Sparring over Big Brother, cabs and cycling: Page 2 of 2

Sparring over Big Brother, cabs and cycling

While MPs and ministers joined forces on this, there were other moments when they seemed to be talking at cross purposes.

MP Ang Hin Kee pressed LTA to review its taxi availability standards.

The executive adviser of the National Taxi Association (NTA) said cabbies had complained about having to cruise empty just to chalk up daily minimum mileage requirements.

He said: "I would urge that LTA officials may want to go down to the ground and understand the implementation on the ground, because it deviates fairly much from the intended objective of what the MOT (Ministry of Transport) has put in place."

Mr Ang clearly knows the issue inside out, and could recite figures showing that the new standards have not caused an increase in taxi ridership. In other words, what is the point of insisting on taxis chalking up mileage - and cruising empty - when it does not result in more commuters managing to get cabs?

Without conceding the point, Senior Minister of State for Transport Josephine Teo nevertheless replied in good grace at the end of the exchange: "It is good that the NTA has continued to raise this issue with the taxi companies, and we certainly agree with Mr Ang that it is useful to find out what more is happening on the ground, and we will do so."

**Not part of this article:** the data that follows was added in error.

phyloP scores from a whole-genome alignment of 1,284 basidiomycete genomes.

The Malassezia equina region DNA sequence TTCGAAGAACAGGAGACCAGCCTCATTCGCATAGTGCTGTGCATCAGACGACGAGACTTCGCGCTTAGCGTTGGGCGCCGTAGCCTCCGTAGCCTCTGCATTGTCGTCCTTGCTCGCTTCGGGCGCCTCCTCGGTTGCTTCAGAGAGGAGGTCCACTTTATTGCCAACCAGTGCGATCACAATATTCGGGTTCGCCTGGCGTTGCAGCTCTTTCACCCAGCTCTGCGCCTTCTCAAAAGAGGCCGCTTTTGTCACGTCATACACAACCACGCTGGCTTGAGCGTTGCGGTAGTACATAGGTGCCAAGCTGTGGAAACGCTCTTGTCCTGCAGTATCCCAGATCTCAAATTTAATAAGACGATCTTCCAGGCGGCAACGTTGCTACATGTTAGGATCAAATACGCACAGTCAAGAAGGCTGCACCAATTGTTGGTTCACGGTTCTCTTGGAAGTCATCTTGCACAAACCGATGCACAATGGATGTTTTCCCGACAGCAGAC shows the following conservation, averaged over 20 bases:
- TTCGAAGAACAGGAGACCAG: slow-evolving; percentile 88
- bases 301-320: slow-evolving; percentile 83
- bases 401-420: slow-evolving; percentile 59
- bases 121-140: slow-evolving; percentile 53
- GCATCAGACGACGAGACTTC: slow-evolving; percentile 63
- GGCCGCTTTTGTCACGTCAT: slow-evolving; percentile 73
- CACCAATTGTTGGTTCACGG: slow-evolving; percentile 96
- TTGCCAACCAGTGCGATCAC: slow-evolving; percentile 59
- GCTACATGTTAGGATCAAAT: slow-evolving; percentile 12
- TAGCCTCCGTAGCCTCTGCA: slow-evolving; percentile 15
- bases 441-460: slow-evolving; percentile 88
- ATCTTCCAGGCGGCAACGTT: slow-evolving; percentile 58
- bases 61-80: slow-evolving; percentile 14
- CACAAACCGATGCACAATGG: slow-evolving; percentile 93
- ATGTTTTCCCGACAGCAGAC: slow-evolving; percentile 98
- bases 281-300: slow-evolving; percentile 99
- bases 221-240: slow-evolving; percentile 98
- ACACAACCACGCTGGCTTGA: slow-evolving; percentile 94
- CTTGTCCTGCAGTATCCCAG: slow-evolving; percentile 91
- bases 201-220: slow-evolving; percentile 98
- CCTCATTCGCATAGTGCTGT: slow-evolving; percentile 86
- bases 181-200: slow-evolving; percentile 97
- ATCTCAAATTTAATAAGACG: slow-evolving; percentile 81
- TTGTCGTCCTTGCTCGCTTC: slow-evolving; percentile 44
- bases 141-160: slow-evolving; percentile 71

On cycling, too, there was no easy meeting of minds. Parliamentary Secretary for Transport Muhamad Faishal Ibrahim said Bishan, Bukit Panjang and Woodlands would become cycling towns, and that Marina Bay would pilot a bike-sharing scheme.

MP Irene Ng, an ardent cycling advocate, acknowledged progress in cycling infrastructure, but thought the approach was too "piecemeal". She pushed for a national plan, with a target to be set for cycling as a mode of transport.

But is that what people really want, Transport Minister Lui Tuck Yew asked. Most cyclists in Singapore are recreational ones. Some bike to get to nearby areas. Only a small group use it as their primary mode of transport.

Given this profile of cyclists, he said, "our priority is to have off-road segregated cycling paths" that let cyclists get to their destinations without over-exposure to speeding cars, and on paths where they will not endanger pedestrians.

The issue of cyclists on the roads is at risk of becoming polarised between motorists and cyclists, with some incidents of conflict caught on camera.

While some want a concerted effort to promote on-road cycling, Mr Lui is right to be cautious.

It is easy to say all road users must share the road - which of course they must - but it is a different thing altogether to get more cyclists using fast-flowing roads when other road users are not ready to give way.

muihoong@sph.com.sg


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